Digging for Time

story by Vikki Marmaras , illustrated by Sylvia Morris

Learning intention

I am learning to create and follow instructions by planning and testing with others, so that I can use communication to problem-solve.


Success criteria

  • I can identify the challenges faced by the characters in the text as well as the way they found solutions
  • I can apply these strategies to creating my own instructions and following those created by others
  • I can use the time capsule in the text as inspiration for applying my own ideas


After reading the story, discuss the time capsules in the story. Ask students to recall what was buried in each. Answers for Dad’s time capsule should include:

  • A comic
  • Lollies
  • A basketball card
  • An old watch from his own dad

Answers for the daughter’s time capsule should include:

  • A drawing of her house
  • A copy of her School Magazine
  • A toy shark
  • A soccer medal
  • A photo of her and her dad
  • A handful of grass

Ask students to think about what they would put in their own time capsule and where they would bury it if they were a character in their own story about digging up time. Discuss possibilities such as their backyard, a local park, or in the bush.

Put students into pairs and have them choose an item from the classroom. Take them outside and have them bring their chosen item as well as a book and pencil for each pair. Ensure all students are aware of which direction north, south, east and west are from where they are standing by giving them reference points (e.g., the school office is to the north, the beach is to the east). Ask them to spread out into different areas of the playground. Each pair should choose a place to hide their item – it doesn’t need to be buried, but it should be in a spot that is not immediately visible, such as in a garden, behind a tree or under a bench seat.

Each pair should then choose a starting point and work together to create instructions to locate the item. Remind students that in the story, the characters faced a problem in locating Dad’s time capsule because he had grown so much since he buried it, meaning his footsteps were much longer. Inform students that they should ensure they are counting steps at their normal walking gait and not using longer strides. Point out that this may still vary between students and the number of steps should be considered a close approximation. Once everyone has completed their instructions, have pairs of students swap their instructions with another pair. They should then follow the instructions and write down the item they located.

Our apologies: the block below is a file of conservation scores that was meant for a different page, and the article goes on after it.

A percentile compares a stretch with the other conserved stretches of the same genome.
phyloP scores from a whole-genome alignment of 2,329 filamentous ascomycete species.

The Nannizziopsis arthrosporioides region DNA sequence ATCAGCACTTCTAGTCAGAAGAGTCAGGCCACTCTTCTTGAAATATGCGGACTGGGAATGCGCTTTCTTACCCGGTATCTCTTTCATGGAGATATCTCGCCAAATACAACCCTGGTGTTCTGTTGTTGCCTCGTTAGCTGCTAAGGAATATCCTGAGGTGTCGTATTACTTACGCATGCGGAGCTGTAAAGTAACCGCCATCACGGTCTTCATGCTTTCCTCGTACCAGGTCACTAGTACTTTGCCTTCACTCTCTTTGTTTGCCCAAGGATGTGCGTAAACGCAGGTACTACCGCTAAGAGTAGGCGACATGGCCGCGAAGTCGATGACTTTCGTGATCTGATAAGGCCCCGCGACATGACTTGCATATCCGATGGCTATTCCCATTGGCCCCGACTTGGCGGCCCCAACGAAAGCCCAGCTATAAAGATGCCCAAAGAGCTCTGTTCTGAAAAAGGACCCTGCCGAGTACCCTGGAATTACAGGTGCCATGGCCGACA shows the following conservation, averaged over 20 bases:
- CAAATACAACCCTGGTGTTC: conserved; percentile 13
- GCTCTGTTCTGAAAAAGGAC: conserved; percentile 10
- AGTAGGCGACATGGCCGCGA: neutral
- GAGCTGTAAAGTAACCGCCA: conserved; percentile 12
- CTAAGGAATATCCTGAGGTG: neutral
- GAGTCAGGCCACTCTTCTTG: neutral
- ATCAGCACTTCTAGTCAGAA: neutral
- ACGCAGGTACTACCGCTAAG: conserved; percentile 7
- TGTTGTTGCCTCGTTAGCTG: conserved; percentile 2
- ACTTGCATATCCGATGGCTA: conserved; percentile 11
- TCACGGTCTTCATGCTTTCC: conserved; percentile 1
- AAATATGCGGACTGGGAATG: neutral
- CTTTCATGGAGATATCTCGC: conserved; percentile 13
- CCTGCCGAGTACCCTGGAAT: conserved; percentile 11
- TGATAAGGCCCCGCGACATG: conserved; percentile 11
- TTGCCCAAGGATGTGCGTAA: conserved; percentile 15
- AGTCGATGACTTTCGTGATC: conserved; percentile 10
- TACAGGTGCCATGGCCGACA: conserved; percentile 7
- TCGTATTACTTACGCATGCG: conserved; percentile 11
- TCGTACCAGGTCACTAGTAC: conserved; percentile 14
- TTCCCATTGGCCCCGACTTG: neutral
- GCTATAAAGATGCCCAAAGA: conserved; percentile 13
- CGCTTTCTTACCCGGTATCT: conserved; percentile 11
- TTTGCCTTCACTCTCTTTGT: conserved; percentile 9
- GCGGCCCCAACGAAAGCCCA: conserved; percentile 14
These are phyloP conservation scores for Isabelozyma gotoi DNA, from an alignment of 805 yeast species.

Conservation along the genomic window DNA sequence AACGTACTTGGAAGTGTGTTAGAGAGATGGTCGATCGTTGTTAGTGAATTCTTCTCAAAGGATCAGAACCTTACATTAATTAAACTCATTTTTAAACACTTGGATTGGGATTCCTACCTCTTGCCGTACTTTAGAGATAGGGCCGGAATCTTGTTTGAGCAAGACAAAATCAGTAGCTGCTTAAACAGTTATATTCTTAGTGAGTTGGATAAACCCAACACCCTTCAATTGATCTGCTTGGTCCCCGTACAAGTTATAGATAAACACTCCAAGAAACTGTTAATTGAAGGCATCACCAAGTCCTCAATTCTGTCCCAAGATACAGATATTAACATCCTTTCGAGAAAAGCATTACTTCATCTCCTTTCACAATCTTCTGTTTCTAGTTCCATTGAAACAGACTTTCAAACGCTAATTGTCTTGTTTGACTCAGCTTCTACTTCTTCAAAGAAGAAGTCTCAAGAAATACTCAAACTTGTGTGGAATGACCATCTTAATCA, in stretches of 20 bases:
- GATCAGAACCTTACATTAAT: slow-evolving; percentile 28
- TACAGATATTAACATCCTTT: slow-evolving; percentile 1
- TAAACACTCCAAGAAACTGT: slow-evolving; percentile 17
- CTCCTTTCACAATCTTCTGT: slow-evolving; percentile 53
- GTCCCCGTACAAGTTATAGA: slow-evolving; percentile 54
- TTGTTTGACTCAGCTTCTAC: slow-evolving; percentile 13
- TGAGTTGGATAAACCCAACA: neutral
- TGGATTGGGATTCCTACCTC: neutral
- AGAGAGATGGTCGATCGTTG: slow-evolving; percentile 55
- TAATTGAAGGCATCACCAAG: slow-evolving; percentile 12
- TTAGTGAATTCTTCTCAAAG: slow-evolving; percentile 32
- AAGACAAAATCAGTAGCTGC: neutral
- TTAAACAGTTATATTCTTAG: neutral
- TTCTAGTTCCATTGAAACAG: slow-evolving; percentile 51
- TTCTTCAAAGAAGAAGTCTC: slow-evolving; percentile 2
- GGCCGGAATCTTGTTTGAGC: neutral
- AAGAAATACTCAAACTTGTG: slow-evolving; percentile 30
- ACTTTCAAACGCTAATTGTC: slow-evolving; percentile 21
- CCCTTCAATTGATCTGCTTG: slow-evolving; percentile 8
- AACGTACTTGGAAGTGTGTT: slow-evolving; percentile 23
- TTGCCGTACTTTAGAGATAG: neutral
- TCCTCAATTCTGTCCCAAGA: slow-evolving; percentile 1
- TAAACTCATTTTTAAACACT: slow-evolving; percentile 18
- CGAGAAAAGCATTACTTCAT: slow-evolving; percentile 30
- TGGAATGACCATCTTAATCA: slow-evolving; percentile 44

Upon returning to the classroom, discuss the degrees of success they had with this activity and if they encountered any challenges. Ask how they would ensure that their instructions could be followed if they were to bury a real time capsule. Answers may include:

  • Make it close to a landmark
  • Keep the instructions simple
  • Follow the instructions a couple of times to make sure they are written correctly
  • Have someone check them with you

Refer back to the beginning of the lesson and ask students if they have considered what they would put in their own time capsule. On a piece of paper or a blank page of their book, have them each draw and label the items that would choose to put into their time capsules. If time allows, choose students to present their time capsule drawings to the class and have them explain the reasons for their choices.